Ontario Grain Farmers Lose Court Battle Against Neonicotinoid Restriction
The Grain Farmers of Ontario has lost its court battle against government restrictions placed upon the use of neonicotinoids, a widely used class of pesticides that is used on everything from row crops to sod, and has been linked to the decline in bee populations in recent years.
Under the new rules, farmers are restricted to the use of neonicotinoid-treated soybean seeds to half a farm’s acreage in 2016, and totally eliminated for 2017, unless a farmer can prove significant need for the use of the pesticide.
In Ontario, nearly all canola and corn for grain, and about 60% of soybean seeds are treated with neonicotinoids before planting, however the government states that only 20% of crops actually need the protection. Indeed, the U.S. Environmental Protection Agency (EPA) released a study last year stating that neonics provide “negligible overall benefits” to soybean production. Farmers disagree, and claim that the restrictions will cause the widespread destruction of crops and will cost them millions of dollars.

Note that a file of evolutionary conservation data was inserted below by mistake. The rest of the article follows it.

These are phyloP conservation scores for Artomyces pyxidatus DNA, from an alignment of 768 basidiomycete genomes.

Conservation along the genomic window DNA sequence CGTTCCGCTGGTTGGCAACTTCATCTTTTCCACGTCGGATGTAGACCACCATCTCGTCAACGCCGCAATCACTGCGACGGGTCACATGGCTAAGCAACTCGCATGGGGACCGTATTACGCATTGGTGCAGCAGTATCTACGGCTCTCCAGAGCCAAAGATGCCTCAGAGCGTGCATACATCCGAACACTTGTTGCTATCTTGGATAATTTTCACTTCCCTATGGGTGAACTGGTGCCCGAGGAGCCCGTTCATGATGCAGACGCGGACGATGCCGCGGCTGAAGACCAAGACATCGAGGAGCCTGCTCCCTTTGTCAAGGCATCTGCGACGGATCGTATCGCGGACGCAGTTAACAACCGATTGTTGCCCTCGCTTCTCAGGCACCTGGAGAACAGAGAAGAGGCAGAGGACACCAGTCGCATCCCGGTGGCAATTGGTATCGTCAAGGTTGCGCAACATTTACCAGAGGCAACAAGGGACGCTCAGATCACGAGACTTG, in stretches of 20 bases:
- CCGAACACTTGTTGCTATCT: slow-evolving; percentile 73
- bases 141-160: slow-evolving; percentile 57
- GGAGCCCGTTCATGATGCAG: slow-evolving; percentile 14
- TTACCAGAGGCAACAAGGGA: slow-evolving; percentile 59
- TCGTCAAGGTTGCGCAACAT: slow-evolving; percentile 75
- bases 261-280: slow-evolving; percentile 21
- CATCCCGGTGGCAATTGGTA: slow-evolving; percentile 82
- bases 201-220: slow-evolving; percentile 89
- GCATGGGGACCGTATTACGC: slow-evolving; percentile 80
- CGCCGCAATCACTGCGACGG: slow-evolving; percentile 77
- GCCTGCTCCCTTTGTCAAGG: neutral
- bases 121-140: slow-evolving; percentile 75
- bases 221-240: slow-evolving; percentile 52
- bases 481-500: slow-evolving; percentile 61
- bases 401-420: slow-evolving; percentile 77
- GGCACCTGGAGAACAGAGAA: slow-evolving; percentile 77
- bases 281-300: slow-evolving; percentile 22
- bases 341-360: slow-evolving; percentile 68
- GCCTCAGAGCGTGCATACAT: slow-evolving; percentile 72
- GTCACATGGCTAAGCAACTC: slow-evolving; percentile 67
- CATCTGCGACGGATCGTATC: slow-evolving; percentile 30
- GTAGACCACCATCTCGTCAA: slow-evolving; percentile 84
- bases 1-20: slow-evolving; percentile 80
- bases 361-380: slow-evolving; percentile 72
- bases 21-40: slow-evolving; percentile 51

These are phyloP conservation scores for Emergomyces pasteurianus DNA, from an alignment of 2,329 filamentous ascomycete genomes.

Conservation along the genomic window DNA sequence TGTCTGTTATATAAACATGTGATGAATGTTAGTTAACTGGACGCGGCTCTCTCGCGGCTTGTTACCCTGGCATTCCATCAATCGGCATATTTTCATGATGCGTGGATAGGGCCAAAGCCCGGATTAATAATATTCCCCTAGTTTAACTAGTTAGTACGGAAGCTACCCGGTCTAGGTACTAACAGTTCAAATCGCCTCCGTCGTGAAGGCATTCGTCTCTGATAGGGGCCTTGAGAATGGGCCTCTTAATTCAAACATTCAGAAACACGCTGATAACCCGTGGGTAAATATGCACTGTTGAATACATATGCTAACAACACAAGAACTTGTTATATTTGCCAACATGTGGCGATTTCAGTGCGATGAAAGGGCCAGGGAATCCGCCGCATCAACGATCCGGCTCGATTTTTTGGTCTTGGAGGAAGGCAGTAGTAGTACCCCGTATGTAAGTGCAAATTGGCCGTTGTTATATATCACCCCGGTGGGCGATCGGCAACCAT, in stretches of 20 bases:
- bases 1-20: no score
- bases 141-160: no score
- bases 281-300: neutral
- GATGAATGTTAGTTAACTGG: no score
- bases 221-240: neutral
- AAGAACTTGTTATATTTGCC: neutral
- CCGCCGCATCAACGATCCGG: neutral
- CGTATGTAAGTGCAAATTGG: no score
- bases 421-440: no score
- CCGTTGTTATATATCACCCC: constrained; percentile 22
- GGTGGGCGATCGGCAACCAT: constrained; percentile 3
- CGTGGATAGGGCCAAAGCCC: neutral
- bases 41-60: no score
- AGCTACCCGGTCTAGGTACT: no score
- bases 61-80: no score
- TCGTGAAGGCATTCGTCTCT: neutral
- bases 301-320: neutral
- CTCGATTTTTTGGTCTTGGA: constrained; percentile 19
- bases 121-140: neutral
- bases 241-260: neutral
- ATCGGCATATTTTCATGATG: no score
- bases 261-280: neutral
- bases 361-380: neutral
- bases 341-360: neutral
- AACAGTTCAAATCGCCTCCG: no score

The Ontario Superior Court of Justice rejected these arguments put forward by the Grain Farmers of Ontario which represents 28,000 growers, that farmers had the right to use their land ‘as they see fit’.
“[A]ny claims of loss by the farmers is purely speculative at this stage. By contrast, there is a public interest aspect to ensuring the control of use of neonicotinoid-treated seeds to ensure that pollinators are not at risk,” wrote Judge Sunhail Akhtar, who heard the matter in September and issued his reasons on October 23.
Europe has already banned the three most commonly used neonicotinoids, which have been shown to cause pollinators to become more susceptible to viruses, starvation, and winterkill, and it is believed that this ruling will go far in clearing the path for a full ban on the pesticide across North America.